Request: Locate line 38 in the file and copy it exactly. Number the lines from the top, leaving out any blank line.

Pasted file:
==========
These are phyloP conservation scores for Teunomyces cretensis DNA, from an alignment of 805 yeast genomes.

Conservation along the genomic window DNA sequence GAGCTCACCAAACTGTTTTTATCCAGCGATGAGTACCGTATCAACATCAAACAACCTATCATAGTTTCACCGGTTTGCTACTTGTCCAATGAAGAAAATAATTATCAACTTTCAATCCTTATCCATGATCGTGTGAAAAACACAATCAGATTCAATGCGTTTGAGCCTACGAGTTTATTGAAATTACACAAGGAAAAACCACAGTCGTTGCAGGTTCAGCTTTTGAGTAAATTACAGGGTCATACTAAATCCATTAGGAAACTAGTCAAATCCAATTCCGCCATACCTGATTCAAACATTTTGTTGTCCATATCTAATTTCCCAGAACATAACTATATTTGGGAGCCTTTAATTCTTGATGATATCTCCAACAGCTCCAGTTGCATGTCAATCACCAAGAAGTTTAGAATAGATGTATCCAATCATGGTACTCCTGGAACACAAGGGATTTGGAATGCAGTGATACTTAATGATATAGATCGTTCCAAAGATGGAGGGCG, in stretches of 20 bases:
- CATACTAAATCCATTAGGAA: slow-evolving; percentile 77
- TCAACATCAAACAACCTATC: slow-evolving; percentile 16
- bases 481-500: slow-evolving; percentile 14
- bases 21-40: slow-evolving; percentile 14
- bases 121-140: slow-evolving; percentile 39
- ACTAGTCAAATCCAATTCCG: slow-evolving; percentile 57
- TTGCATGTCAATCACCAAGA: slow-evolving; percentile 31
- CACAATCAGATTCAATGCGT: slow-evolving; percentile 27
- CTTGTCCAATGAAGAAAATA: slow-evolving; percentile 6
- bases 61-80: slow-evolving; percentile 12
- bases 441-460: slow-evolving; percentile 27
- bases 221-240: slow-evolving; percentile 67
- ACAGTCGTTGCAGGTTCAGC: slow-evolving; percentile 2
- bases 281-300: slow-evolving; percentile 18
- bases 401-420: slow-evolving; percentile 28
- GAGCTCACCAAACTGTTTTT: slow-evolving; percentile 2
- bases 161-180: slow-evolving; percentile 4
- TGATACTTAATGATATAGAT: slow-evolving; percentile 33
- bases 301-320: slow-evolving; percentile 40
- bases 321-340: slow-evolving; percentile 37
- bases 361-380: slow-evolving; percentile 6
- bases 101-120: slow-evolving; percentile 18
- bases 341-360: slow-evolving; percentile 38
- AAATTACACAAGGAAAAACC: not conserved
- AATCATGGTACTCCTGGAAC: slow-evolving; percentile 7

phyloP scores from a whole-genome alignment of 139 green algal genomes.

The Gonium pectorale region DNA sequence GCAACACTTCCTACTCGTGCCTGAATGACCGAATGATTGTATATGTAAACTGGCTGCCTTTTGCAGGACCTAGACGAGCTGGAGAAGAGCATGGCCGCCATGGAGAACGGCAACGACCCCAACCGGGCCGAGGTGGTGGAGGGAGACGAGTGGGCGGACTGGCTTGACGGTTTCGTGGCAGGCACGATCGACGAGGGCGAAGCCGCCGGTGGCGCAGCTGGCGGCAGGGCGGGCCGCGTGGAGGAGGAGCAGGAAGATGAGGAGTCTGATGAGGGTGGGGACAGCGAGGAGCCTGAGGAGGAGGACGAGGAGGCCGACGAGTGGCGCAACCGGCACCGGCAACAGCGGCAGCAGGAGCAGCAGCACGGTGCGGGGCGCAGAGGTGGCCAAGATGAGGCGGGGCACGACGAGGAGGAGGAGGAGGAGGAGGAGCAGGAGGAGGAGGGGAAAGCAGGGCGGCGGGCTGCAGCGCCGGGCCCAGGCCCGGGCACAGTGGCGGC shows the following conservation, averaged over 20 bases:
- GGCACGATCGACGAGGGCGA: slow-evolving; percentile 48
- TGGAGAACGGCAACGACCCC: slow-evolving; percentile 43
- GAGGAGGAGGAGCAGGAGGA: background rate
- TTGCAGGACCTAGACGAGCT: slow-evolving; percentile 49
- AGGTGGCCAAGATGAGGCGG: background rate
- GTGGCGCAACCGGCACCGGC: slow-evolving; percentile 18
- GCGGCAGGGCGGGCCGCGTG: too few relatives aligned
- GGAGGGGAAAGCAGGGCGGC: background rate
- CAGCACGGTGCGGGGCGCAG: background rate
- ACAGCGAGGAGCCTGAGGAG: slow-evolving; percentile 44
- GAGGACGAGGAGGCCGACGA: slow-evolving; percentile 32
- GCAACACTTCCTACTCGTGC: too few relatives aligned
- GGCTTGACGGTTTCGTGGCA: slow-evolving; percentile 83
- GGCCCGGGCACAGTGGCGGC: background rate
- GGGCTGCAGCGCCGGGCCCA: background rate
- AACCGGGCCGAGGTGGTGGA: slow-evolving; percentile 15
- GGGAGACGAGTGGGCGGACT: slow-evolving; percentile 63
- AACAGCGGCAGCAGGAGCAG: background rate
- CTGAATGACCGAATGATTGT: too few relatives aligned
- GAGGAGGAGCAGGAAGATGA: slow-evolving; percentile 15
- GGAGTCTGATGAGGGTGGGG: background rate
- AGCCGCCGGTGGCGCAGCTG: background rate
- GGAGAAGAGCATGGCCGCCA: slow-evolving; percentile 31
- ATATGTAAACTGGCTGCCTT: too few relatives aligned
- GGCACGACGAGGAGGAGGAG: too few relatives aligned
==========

- CAGCACGGTGCGGGGCGCAG: background rate